One of the most famous images of Ancient art is the 'Prince of the Lilies', a Minoan fresco at Knossos in Crete. Or is it Minoan?
This and other iconic images of the Minoan civilisation are not what they seem, according to a fascinating long piece by Mary Beard in the New York Review of Books, reviewing 'Knossos and the Prophets of Moderation' by Cathy Gere [University of Chicago Press), available on-line.
Beard says; 'As a general rule of thumb, the more famous the image now is, the less of it is actually ancient.'
Take 'The Prince of Lilies'. The original fragments are a small piece of the head and crown (but not the face), part of the torso, and a piece of thigh, that were then 'restored' into this painting by Swiss artist Emile Gillieron. From the records of the original excavation, it now suggests that the fragments were found in the same general area but not that close together. In other words, they may not even have belonged to the same painting.
Most of the famous dolphin fresco was painted by Dutch artist, architect and restorer Piet de Jong in the 1920s.
The ancient palace of Knossos itself is the second most visited of all archaeological sites in Greece and attracts a million visitors each year. Yet none of its columns are ancient and its whole reconstruction is questionable. Cathy Gere says the palace "enjoys the distinction of being one of the first reinforced concrete buildings ever erected on the island.' The other was Arthur Evans's own house, the man credited with unearthing the palace.
Of the original figurine on the right, for instance, 'only her torso, right arm, head, and her hat (except for a portion at the top) were found. It not at all clear, for example, that it is one single snake that has its head in her right hand and its tail in her left.' [Source: Minoan Snake Goddess by Christopher L.C.E. Witcombe.
Kenneth Lapatin tried to track down the provenance of all the known snake goddess figures, apart from those definitely excavated at Knossos or other major sites. Almost all were certain forgeries. See Mysteries of the Snake Goddesses.
Gere's book is centrally concerned with with effect that Minoan archaeology has on 20th century culture and vice versa. She argues that at Knossos, prehistory has been shaped 'to a prophetic modernist vision, which repeatedly reinvented the Minoans as Dionysiac, peaceable protofeminists in touch with their inner souls.' This vision continued to have an influence on popular culture up the 1960s and beyond and links de Chrico, Freud and Robert Graves amongst others.
[Left]: 'Mycenaean tablet inscripted in linear-B coming from the House of the Oil Merchant. The tablet registers an amount of wool which is to be dyed.' Source: Wikipedia.
Evans was convinced that the Minoans were not pure Greek and was hoping that the linear-B tablets he definitely did discover at Knossos would, when deciphered, confirm that. He died before Robert Ventris with the help of historical Greek expert John Chadwick succeeded in 1951-1953 cracking the Linear-B script from and confirmed that it was in fact an earlier version of the Greek language.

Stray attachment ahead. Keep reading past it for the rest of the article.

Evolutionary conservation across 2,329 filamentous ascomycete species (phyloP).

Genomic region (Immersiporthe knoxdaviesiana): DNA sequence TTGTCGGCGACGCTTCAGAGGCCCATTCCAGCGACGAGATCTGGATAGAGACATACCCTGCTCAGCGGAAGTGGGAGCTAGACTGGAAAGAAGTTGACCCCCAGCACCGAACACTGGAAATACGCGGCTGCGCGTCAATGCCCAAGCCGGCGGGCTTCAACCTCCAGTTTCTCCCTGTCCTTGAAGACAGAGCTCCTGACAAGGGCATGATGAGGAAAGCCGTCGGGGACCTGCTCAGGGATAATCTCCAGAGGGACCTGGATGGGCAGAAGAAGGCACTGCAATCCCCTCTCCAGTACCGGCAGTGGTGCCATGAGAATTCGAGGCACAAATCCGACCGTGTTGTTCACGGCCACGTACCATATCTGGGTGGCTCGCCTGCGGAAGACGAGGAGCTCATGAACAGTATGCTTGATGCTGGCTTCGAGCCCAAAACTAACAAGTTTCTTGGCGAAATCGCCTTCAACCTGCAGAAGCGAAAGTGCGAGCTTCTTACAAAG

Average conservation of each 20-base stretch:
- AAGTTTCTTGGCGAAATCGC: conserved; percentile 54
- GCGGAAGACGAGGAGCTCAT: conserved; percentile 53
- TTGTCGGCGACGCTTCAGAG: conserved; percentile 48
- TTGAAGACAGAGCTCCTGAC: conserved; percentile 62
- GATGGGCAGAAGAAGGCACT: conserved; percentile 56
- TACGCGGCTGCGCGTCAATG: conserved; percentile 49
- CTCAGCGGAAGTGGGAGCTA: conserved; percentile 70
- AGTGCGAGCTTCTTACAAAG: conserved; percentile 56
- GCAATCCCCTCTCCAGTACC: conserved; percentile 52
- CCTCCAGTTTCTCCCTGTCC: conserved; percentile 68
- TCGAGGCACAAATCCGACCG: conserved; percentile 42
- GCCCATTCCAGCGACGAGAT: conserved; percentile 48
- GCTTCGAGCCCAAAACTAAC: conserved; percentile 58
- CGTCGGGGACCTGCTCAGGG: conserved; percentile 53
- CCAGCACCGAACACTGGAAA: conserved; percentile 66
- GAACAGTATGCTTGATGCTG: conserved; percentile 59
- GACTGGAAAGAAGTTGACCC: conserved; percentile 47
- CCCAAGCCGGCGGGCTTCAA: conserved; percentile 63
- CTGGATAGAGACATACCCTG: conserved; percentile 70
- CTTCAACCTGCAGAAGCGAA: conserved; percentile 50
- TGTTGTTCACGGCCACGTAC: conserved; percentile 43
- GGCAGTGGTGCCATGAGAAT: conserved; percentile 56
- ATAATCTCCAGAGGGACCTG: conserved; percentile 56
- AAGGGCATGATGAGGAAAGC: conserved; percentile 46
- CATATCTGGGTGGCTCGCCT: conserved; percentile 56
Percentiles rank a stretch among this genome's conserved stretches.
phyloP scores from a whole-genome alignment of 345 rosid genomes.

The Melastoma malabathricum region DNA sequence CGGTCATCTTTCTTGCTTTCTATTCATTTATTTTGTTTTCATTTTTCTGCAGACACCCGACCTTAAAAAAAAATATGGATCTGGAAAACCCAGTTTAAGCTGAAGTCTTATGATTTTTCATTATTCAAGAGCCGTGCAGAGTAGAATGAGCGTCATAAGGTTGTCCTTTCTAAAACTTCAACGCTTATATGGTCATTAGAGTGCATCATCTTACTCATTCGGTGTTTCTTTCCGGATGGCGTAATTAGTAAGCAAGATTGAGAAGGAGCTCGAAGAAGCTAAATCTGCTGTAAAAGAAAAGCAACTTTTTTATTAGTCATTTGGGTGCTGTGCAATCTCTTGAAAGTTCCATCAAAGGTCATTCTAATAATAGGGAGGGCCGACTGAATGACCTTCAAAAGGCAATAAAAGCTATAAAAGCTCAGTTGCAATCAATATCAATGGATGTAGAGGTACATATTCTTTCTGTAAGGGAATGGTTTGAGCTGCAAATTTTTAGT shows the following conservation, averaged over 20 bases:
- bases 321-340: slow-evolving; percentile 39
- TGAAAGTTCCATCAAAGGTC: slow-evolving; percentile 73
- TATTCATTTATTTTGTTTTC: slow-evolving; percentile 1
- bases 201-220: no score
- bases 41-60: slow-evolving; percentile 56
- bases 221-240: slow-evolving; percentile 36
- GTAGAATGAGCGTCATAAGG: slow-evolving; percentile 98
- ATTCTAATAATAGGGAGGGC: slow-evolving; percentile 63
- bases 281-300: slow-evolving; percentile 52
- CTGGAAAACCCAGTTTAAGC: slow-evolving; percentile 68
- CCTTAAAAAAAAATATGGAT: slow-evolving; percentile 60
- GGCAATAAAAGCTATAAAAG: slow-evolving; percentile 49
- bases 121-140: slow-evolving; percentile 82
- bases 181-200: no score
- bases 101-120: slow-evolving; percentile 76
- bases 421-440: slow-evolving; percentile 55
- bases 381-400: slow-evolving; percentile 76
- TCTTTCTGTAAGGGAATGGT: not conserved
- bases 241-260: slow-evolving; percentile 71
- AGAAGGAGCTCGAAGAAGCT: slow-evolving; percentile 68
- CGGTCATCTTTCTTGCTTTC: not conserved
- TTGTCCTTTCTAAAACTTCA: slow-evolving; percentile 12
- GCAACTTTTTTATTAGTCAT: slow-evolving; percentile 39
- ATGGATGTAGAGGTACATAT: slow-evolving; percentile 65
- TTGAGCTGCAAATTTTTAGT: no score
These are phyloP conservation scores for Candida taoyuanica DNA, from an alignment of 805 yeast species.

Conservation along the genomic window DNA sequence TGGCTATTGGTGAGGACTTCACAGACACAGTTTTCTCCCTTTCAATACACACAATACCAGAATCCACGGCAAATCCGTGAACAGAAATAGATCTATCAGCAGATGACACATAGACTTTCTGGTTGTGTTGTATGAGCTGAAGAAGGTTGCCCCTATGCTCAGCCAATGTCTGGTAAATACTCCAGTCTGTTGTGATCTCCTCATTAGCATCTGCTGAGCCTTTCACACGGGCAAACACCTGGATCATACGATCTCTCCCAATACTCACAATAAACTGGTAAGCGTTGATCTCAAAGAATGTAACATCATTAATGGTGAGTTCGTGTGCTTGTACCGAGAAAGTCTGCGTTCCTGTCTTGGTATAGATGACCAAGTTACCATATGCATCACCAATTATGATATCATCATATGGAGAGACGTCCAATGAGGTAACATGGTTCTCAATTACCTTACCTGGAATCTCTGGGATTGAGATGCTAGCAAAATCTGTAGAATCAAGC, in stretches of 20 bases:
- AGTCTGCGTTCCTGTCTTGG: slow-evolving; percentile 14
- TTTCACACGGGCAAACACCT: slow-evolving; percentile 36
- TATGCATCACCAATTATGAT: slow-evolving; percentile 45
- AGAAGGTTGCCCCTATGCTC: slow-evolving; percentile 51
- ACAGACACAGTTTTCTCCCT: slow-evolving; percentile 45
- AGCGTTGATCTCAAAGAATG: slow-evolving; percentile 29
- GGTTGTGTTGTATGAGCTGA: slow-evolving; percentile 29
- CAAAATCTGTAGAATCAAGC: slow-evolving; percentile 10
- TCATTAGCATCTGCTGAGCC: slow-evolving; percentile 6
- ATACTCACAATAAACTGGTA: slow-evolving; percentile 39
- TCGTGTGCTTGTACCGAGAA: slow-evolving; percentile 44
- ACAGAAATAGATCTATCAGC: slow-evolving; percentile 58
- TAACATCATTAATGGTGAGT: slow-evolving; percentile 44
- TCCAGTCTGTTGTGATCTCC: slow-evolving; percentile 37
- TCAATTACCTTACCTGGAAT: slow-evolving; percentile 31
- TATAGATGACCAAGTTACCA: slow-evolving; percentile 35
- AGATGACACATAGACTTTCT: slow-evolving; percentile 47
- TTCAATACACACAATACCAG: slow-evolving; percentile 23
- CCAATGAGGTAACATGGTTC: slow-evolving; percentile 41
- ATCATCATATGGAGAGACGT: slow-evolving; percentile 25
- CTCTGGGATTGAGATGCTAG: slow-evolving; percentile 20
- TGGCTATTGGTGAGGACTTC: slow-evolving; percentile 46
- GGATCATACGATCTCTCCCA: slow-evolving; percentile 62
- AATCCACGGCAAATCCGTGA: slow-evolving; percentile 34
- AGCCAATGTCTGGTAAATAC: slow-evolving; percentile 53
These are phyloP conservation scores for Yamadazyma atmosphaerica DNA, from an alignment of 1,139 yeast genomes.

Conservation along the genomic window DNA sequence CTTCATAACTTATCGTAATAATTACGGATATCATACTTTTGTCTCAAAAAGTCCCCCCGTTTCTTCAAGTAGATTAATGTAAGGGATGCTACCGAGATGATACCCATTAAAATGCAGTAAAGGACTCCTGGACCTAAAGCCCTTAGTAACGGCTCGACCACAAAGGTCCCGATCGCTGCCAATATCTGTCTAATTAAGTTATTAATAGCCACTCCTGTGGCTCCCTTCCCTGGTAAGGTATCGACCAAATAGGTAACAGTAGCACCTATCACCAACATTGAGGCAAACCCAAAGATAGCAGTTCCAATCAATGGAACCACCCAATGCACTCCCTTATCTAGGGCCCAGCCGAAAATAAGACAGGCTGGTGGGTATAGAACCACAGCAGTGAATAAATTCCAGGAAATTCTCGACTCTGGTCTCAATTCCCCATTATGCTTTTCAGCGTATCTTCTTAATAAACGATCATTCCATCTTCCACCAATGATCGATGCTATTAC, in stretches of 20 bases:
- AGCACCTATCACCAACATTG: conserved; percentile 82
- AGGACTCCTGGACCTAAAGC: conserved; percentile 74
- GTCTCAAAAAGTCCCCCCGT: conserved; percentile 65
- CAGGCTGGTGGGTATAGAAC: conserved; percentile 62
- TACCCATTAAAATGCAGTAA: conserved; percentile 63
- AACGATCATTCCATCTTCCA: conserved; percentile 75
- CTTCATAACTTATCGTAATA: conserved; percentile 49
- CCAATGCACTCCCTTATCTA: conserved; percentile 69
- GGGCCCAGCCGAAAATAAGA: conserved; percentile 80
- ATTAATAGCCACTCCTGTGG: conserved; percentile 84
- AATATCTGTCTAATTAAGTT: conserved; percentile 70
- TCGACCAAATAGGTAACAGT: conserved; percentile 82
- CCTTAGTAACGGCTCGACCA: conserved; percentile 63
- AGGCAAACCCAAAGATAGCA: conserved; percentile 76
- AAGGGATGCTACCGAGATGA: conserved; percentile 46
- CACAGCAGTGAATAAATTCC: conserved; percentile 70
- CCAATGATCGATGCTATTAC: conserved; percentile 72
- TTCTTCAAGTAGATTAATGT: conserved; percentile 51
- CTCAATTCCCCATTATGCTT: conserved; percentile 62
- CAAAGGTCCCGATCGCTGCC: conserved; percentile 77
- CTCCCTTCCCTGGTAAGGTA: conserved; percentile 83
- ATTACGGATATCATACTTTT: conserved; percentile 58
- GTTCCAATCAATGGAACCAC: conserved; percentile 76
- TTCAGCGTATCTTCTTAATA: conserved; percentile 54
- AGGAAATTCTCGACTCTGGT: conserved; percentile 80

According to Wikipedia: 'Ventris' discovery was of immense significance, because it demonstrated a Greek-speaking Minoan-Mycenaean culture on Crete, and presented Greek in writing some 600 years earlier than what was thought at the time.'
COLOURING GREEK STATUES
|(Top): The painted replica of a c. 490 B.C. archer (at the Parthenon in Athens), the original of which came from the Temple of Aphaia on the Greek island of Aegina.|
We have grown up with the idea that Greek marble statues are meant to be pure white undressed marble. From the Renaissance onwards and the first discoveries of classical antiquities, artists like Michelangelo have assumed this was the ancient aesthetic of the Greeks and sought to emulate this symbol of perfect beauty.
We now know, thanks to the work of archaeologist Vinzenz Brinkmann, that in fact all statues were painted as were the temples that housed them. Over time and due to the elements, the colour has been largely stripped off. Any traces that remained were generally removed by restorers as superfluous.
Brinkmann has not only proved his point through 25 years of careful research but has also created reconstructions of what the coloured statues would have looked like based on technical analysis of colour traces; the colours are reproduced using pigments the Greeks themselves would have used.
Photos: Stiftung Archäologie, Munich
(Centre): A partial color reconstruction of Athena, based on a c.490 B.C. sculpture of the Goddess from the pediment of the Temple of Aphaia on the Greek island of Aegina. Brinkmann typically leaves areas white where no evidence of original coloration is found.
(Bottom): The “Alexander Sarcophagus” (c. 320 B.C.), was found in the royal necropolis of the Phoenician city of Sidon and depicts Alexander the Great in battle against the Persians.
SOURCE: 'True Colours' by Matthew Gurewitsch [Smithsonian magazine, July 2009]
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